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Delaying Measles-Related Vaccines: Seizure Risk?

Researchers say findings emphasize importance of following timing guidelines

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Seizures in young children are common, said Dr. Geoffrey Weinberg, professor of pediatrics at University of Rochester School of Medicine and Dentistry in Rochester, N.Y.

"They occur in as many as 2 to 5 percent of children by age 5, most commonly at 16 to 18 months of age," Weinberg said. "They can be very scary and often result in medical care visits, but, for the vast majority, have no long-term effects."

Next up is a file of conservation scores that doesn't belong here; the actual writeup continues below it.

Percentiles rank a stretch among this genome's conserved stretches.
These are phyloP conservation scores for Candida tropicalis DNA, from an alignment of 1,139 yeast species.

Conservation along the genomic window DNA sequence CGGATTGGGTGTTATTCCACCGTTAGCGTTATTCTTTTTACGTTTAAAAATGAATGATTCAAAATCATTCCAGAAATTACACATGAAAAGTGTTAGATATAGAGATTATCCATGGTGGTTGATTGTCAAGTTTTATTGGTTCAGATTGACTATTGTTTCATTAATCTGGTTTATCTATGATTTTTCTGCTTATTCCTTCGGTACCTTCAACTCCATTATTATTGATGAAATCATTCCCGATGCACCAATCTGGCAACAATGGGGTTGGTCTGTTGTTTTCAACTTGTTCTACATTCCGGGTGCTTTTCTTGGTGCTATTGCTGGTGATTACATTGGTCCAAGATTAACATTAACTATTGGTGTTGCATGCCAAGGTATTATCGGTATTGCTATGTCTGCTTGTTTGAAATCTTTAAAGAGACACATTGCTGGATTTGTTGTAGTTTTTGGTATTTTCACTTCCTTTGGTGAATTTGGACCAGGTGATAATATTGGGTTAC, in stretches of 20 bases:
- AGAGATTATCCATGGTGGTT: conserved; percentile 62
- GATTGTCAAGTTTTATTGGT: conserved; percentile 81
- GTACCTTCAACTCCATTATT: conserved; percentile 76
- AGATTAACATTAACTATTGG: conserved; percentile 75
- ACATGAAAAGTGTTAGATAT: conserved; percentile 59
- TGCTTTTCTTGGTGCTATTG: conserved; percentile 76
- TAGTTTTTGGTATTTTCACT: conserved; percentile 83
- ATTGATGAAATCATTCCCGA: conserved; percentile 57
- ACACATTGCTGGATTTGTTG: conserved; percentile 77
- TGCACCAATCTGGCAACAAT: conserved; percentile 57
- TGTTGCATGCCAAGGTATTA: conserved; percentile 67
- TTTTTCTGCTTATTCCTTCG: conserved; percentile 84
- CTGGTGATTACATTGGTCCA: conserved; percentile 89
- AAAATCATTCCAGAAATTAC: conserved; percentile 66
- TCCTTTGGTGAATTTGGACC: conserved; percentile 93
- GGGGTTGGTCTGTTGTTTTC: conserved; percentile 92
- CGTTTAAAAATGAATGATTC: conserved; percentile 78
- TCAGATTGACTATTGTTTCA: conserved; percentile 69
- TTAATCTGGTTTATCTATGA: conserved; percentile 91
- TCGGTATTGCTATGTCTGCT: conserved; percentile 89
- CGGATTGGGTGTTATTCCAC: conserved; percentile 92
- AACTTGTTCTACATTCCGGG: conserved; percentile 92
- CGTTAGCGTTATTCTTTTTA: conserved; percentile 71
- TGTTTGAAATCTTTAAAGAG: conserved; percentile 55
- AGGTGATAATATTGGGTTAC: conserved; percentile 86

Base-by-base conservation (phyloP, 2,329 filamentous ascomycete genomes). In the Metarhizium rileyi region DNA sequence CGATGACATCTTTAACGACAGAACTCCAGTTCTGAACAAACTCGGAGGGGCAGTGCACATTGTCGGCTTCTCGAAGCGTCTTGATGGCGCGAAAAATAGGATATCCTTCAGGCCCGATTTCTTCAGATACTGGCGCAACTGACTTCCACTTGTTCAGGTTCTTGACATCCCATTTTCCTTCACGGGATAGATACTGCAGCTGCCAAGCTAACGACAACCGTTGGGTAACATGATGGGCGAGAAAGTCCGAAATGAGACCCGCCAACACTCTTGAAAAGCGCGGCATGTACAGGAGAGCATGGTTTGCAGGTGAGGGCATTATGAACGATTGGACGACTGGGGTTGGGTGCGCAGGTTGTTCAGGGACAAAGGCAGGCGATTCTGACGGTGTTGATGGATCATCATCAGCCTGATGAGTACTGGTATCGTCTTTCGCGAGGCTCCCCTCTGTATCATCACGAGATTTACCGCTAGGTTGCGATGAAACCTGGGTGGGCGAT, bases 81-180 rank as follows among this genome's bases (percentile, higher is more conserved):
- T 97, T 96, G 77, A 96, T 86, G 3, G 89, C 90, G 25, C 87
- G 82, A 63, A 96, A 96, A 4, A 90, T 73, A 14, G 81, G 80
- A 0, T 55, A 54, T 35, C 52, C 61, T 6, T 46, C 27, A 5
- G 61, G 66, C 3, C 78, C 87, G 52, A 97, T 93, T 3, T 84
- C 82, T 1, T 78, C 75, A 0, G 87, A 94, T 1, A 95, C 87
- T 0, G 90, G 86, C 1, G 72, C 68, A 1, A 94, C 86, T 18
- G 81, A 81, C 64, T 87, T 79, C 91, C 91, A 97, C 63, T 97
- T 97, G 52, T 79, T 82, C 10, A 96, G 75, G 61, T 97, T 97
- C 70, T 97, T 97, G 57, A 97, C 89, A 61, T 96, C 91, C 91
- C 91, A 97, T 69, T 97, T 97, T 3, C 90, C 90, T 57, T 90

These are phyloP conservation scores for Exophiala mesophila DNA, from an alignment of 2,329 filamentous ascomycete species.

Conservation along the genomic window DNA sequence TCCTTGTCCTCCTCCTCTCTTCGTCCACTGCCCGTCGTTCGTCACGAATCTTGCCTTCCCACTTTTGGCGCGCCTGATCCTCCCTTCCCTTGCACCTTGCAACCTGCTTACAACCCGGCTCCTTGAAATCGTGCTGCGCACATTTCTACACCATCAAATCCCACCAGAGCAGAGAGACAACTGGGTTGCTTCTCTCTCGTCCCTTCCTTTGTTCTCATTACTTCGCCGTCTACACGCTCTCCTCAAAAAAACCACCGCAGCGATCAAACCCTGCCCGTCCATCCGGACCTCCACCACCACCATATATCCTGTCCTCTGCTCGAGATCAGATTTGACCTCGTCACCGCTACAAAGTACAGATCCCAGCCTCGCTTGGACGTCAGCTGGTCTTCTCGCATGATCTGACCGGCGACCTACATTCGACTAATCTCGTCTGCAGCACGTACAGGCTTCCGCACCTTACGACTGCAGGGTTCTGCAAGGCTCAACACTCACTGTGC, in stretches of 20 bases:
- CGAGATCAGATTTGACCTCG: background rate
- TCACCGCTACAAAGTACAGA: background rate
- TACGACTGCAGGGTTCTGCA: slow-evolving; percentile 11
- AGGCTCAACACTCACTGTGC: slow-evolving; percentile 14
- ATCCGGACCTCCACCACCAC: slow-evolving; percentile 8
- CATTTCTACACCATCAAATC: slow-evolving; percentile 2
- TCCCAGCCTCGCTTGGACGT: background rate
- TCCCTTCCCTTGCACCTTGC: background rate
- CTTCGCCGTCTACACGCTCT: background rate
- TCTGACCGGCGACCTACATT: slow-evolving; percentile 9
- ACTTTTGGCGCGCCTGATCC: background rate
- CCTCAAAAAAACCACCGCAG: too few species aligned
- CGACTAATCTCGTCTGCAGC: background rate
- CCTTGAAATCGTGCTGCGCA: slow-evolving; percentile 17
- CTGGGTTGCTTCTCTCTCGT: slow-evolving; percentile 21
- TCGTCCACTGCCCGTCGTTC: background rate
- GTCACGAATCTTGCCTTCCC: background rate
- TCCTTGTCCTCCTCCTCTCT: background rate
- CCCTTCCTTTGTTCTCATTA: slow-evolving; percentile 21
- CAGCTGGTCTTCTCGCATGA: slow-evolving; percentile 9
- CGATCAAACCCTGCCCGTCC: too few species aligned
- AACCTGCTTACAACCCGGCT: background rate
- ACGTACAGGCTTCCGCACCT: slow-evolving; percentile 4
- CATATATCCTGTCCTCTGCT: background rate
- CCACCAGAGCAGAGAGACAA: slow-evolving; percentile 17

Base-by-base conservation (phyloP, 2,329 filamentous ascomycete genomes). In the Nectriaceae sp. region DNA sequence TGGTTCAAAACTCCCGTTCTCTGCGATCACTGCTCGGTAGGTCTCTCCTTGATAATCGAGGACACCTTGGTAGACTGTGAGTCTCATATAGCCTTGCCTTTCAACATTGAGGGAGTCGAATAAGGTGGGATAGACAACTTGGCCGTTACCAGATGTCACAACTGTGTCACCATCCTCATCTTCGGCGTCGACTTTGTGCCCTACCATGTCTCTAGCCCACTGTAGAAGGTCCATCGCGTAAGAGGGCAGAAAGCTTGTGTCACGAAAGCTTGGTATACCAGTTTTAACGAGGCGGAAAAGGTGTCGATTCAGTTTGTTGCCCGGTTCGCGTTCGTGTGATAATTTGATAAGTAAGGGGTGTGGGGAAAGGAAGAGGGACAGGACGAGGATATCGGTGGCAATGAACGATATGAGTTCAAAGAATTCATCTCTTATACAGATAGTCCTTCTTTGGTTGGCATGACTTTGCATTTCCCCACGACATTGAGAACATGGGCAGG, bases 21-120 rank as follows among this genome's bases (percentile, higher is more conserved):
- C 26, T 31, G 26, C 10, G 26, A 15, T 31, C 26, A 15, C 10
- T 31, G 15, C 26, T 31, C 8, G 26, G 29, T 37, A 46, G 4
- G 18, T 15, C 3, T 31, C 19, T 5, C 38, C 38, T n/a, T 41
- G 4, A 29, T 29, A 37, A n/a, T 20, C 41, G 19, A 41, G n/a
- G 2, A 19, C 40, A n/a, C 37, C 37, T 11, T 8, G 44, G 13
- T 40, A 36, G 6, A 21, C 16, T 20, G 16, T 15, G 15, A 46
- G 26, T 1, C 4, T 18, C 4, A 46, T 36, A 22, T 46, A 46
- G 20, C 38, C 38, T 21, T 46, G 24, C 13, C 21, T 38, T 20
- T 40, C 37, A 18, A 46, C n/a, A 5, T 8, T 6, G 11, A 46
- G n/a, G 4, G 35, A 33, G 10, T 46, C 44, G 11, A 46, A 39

Whatever the risk of seizures, Weinberg said it's important to get babies immunized on time so they'll be protected against measles, mumps, rubella and chicken pox. These potentially serious childhood diseases are very contagious.

As of May 9, 2014, 187 people in the United States have been diagnosed with measles this year, according to the Centers for Disease Control and Prevention. Dr. Anne Schuchat, director of the National Center for Immunization and Respiratory Diseases, said that's "the most measles cases reported in the first four months of the year since 1996." Most of those sickened hadn't been vaccinated.

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